Margot Lester & Tod Moy at SXSW

Presenters are happy when you give them a good introduction.

Can we all just agree that reading introductions is boring -- and a waste of time if the emcee uses the exact same bio sent with the invitation, on the event web page, in the hand-outs, etc.?

I've given five talks in the last two weeks and attended three by others. Most of the time, the person handling introductions reads dryly from the stock bio, which almost everyone present has read already. This slows down the event and doesn't get anyone really excited about what's next.

This is a wasted opportunity. Instead of blandly reading material most of the audience is already familiar with, try one or more of these tips:

  1. Make it personal. Take a moment to engage with the audience. Talk about why you're excited to hear what this person has to say. If you're a friend or colleague of the person, share an anecdote. Show your enthusiasm about this guest.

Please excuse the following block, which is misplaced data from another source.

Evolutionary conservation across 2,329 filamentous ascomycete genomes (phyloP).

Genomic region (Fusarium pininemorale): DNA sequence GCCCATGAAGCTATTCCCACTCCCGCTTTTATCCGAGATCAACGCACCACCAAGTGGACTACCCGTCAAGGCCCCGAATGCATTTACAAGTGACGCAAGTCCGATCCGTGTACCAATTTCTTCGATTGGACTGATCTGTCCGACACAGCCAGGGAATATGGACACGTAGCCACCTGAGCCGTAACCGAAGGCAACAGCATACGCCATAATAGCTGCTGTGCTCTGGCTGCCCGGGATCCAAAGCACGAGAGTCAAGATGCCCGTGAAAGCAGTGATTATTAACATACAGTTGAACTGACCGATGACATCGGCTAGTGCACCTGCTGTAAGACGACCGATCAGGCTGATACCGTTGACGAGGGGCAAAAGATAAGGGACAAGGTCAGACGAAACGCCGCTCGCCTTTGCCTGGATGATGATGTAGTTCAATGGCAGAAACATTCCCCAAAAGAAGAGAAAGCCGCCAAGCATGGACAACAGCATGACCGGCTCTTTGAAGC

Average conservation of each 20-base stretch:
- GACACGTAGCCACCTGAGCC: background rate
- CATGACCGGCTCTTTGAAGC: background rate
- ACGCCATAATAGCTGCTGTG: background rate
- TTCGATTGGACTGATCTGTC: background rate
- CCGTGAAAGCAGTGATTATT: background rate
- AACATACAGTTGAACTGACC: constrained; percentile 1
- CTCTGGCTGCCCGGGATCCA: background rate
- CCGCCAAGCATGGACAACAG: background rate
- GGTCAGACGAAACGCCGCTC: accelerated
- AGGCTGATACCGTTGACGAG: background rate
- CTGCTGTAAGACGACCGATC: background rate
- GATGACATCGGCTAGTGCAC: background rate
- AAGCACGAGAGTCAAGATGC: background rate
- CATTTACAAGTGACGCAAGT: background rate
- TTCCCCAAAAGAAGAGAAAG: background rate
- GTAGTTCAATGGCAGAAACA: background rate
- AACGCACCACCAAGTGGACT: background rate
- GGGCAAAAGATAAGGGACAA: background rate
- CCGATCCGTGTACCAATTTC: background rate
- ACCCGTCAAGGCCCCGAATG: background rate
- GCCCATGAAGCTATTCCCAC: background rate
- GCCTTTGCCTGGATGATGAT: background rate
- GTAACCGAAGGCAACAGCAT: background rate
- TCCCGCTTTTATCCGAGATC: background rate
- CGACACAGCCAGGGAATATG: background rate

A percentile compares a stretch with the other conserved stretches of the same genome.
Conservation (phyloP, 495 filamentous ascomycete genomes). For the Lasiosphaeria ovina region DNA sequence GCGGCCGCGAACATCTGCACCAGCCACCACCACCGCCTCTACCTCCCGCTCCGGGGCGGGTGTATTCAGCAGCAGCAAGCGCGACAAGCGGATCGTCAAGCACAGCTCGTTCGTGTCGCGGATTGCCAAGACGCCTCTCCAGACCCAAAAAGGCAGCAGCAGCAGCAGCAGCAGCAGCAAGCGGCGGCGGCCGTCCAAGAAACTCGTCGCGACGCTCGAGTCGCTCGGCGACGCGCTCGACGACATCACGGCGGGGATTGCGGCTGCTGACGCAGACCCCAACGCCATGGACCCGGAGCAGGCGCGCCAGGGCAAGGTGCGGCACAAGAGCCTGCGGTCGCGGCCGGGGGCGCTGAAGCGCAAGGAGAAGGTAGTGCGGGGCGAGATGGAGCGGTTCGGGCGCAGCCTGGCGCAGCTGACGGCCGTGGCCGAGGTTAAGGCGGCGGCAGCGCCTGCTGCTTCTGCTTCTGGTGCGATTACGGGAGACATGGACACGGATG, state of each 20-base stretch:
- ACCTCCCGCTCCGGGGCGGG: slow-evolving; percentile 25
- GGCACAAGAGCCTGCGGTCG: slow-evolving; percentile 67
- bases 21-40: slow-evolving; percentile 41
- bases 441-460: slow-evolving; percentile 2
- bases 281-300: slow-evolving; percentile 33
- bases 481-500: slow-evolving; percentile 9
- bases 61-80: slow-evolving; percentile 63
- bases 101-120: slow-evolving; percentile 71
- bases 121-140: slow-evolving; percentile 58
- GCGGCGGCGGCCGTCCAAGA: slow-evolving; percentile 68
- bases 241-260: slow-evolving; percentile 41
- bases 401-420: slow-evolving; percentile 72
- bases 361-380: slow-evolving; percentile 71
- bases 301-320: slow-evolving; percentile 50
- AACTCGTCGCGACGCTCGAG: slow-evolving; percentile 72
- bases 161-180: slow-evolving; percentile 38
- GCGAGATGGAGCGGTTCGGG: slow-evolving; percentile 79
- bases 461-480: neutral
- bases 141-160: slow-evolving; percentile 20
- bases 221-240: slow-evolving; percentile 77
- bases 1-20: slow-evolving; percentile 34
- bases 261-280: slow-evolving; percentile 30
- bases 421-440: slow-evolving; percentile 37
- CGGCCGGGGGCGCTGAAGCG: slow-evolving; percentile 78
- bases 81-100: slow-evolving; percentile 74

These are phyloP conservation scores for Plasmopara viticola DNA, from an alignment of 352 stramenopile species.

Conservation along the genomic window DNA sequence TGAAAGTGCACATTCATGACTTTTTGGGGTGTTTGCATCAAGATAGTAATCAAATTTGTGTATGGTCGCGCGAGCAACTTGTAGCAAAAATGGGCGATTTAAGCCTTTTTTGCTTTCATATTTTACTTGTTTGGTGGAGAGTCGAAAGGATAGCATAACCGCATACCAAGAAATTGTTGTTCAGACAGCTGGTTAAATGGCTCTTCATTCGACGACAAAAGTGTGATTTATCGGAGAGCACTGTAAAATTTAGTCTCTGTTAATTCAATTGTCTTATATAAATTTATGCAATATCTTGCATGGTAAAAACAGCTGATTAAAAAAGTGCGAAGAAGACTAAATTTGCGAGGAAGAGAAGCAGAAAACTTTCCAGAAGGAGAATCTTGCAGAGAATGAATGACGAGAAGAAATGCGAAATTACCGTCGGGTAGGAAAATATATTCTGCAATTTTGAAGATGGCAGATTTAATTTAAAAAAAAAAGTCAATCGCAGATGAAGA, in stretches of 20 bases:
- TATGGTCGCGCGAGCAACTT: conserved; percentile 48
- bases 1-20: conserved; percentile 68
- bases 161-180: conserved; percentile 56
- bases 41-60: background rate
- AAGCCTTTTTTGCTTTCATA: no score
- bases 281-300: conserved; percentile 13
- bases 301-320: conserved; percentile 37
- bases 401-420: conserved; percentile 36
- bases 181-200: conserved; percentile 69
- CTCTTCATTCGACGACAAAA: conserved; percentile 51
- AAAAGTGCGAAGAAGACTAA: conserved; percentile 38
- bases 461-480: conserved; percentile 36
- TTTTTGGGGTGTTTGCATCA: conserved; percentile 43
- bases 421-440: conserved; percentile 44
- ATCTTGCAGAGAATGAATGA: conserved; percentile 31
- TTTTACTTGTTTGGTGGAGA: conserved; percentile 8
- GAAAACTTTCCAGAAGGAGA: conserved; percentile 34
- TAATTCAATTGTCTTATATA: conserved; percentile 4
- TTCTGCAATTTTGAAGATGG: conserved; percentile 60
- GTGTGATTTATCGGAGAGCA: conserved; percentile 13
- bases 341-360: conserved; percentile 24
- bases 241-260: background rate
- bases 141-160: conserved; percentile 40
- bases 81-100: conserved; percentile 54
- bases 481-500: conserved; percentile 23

2. Provide context. Give us some context on why s/he's on the dais and why we should care beyond what's in the stock bio. Why is this speaker the best person for the job? Help the audience get revved up about the value of the session.
  3. Quote them. I was recently introduced by someone who shared some things I'd written in articles, on this blog and on Twitter about the topic of the day. This was fun way to establish my cred, hint at take-aways, and get the audience ready to go.
  4. State the obvious. If you're not comfortable with the previous ideas, that doesn't mean your only option is reading the bio. Instead, cut to the chase with something like this: "You obviously came here to see Al, not me, so without further ado, I'll turn the mic over to Al Smith, author of Better Introductions." Get the party started.

What have I missed? What are some other ways to introduce speakers that don't involve reading bios? Please share. The audiences of the world are depending on us!